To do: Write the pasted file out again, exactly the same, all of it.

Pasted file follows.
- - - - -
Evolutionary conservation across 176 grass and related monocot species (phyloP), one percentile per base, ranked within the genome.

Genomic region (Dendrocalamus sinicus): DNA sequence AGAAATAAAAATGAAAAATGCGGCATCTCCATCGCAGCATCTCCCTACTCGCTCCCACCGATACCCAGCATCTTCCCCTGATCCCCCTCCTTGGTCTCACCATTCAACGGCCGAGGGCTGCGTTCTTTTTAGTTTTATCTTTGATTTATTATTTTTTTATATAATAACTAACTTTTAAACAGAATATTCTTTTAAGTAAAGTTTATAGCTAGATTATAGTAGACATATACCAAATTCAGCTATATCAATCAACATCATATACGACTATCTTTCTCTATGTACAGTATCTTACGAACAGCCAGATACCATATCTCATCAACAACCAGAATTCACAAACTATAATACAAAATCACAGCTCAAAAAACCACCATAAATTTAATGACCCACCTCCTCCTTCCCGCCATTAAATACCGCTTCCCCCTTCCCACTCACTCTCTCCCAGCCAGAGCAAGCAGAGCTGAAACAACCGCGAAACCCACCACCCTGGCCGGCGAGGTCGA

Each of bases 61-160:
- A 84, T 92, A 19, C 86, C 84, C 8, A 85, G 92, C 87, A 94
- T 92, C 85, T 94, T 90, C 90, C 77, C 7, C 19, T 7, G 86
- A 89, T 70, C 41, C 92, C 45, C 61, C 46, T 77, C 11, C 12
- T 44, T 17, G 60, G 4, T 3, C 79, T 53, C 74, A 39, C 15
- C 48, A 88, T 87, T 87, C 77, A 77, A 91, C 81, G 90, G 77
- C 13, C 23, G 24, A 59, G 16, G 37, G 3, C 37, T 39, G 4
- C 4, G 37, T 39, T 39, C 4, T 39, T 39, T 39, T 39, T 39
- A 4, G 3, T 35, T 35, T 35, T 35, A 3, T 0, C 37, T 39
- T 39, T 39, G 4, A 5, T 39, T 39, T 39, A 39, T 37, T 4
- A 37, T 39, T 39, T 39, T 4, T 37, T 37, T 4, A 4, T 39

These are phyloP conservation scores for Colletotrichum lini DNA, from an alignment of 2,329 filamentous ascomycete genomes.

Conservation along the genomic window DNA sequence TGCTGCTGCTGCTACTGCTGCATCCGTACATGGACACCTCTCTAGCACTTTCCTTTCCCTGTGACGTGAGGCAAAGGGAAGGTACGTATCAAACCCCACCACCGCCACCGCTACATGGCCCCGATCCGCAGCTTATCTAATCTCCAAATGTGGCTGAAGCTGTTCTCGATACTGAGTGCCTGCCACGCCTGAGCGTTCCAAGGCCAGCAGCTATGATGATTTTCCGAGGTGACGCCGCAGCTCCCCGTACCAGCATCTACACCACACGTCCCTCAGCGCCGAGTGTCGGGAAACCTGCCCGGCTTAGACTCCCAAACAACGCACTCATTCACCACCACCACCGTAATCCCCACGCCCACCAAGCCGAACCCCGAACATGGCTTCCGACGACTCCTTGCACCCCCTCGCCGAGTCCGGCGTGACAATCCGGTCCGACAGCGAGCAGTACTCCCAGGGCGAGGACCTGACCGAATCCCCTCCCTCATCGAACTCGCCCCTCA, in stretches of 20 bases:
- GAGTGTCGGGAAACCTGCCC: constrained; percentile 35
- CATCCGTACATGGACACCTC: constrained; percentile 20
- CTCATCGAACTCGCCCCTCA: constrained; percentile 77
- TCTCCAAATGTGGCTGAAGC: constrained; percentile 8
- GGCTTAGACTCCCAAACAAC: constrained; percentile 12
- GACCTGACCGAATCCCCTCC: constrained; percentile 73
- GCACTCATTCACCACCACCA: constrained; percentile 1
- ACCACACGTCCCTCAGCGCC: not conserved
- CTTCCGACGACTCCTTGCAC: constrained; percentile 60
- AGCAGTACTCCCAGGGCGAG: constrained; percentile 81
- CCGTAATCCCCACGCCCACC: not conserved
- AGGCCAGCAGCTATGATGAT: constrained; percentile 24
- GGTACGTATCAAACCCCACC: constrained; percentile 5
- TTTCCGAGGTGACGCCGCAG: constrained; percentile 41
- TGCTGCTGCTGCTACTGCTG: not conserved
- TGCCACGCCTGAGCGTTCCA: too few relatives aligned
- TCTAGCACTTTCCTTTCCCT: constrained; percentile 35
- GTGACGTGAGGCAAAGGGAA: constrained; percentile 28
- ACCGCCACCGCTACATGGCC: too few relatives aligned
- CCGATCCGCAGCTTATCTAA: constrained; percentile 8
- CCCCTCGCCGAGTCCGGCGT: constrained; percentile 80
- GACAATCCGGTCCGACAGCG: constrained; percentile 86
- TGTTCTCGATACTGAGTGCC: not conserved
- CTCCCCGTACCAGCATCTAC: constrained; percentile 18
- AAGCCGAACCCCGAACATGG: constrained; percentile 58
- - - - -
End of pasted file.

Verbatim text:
Evolutionary conservation across 176 grass and related monocot species (phyloP), one percentile per base, ranked within the genome.

Genomic region (Dendrocalamus sinicus): DNA sequence AGAAATAAAAATGAAAAATGCGGCATCTCCATCGCAGCATCTCCCTACTCGCTCCCACCGATACCCAGCATCTTCCCCTGATCCCCCTCCTTGGTCTCACCATTCAACGGCCGAGGGCTGCGTTCTTTTTAGTTTTATCTTTGATTTATTATTTTTTTATATAATAACTAACTTTTAAACAGAATATTCTTTTAAGTAAAGTTTATAGCTAGATTATAGTAGACATATACCAAATTCAGCTATATCAATCAACATCATATACGACTATCTTTCTCTATGTACAGTATCTTACGAACAGCCAGATACCATATCTCATCAACAACCAGAATTCACAAACTATAATACAAAATCACAGCTCAAAAAACCACCATAAATTTAATGACCCACCTCCTCCTTCCCGCCATTAAATACCGCTTCCCCCTTCCCACTCACTCTCTCCCAGCCAGAGCAAGCAGAGCTGAAACAACCGCGAAACCCACCACCCTGGCCGGCGAGGTCGA

Each of bases 61-160:
- A 84, T 92, A 19, C 86, C 84, C 8, A 85, G 92, C 87, A 94
- T 92, C 85, T 94, T 90, C 90, C 77, C 7, C 19, T 7, G 86
- A 89, T 70, C 41, C 92, C 45, C 61, C 46, T 77, C 11, C 12
- T 44, T 17, G 60, G 4, T 3, C 79, T 53, C 74, A 39, C 15
- C 48, A 88, T 87, T 87, C 77, A 77, A 91, C 81, G 90, G 77
- C 13, C 23, G 24, A 59, G 16, G 37, G 3, C 37, T 39, G 4
- C 4, G 37, T 39, T 39, C 4, T 39, T 39, T 39, T 39, T 39
- A 4, G 3, T 35, T 35, T 35, T 35, A 3, T 0, C 37, T 39
- T 39, T 39, G 4, A 5, T 39, T 39, T 39, A 39, T 37, T 4
- A 37, T 39, T 39, T 39, T 4, T 37, T 37, T 4, A 4, T 39

These are phyloP conservation scores for Colletotrichum lini DNA, from an alignment of 2,329 filamentous ascomycete genomes.

Conservation along the genomic window DNA sequence TGCTGCTGCTGCTACTGCTGCATCCGTACATGGACACCTCTCTAGCACTTTCCTTTCCCTGTGACGTGAGGCAAAGGGAAGGTACGTATCAAACCCCACCACCGCCACCGCTACATGGCCCCGATCCGCAGCTTATCTAATCTCCAAATGTGGCTGAAGCTGTTCTCGATACTGAGTGCCTGCCACGCCTGAGCGTTCCAAGGCCAGCAGCTATGATGATTTTCCGAGGTGACGCCGCAGCTCCCCGTACCAGCATCTACACCACACGTCCCTCAGCGCCGAGTGTCGGGAAACCTGCCCGGCTTAGACTCCCAAACAACGCACTCATTCACCACCACCACCGTAATCCCCACGCCCACCAAGCCGAACCCCGAACATGGCTTCCGACGACTCCTTGCACCCCCTCGCCGAGTCCGGCGTGACAATCCGGTCCGACAGCGAGCAGTACTCCCAGGGCGAGGACCTGACCGAATCCCCTCCCTCATCGAACTCGCCCCTCA, in stretches of 20 bases:
- GAGTGTCGGGAAACCTGCCC: constrained; percentile 35
- CATCCGTACATGGACACCTC: constrained; percentile 20
- CTCATCGAACTCGCCCCTCA: constrained; percentile 77
- TCTCCAAATGTGGCTGAAGC: constrained; percentile 8
- GGCTTAGACTCCCAAACAAC: constrained; percentile 12
- GACCTGACCGAATCCCCTCC: constrained; percentile 73
- GCACTCATTCACCACCACCA: constrained; percentile 1
- ACCACACGTCCCTCAGCGCC: not conserved
- CTTCCGACGACTCCTTGCAC: constrained; percentile 60
- AGCAGTACTCCCAGGGCGAG: constrained; percentile 81
- CCGTAATCCCCACGCCCACC: not conserved
- AGGCCAGCAGCTATGATGAT: constrained; percentile 24
- GGTACGTATCAAACCCCACC: constrained; percentile 5
- TTTCCGAGGTGACGCCGCAG: constrained; percentile 41
- TGCTGCTGCTGCTACTGCTG: not conserved
- TGCCACGCCTGAGCGTTCCA: too few relatives aligned
- TCTAGCACTTTCCTTTCCCT: constrained; percentile 35
- GTGACGTGAGGCAAAGGGAA: constrained; percentile 28
- ACCGCCACCGCTACATGGCC: too few relatives aligned
- CCGATCCGCAGCTTATCTAA: constrained; percentile 8
- CCCCTCGCCGAGTCCGGCGT: constrained; percentile 80
- GACAATCCGGTCCGACAGCG: constrained; percentile 86
- TGTTCTCGATACTGAGTGCC: not conserved
- CTCCCCGTACCAGCATCTAC: constrained; percentile 18
- AAGCCGAACCCCGAACATGG: constrained; percentile 58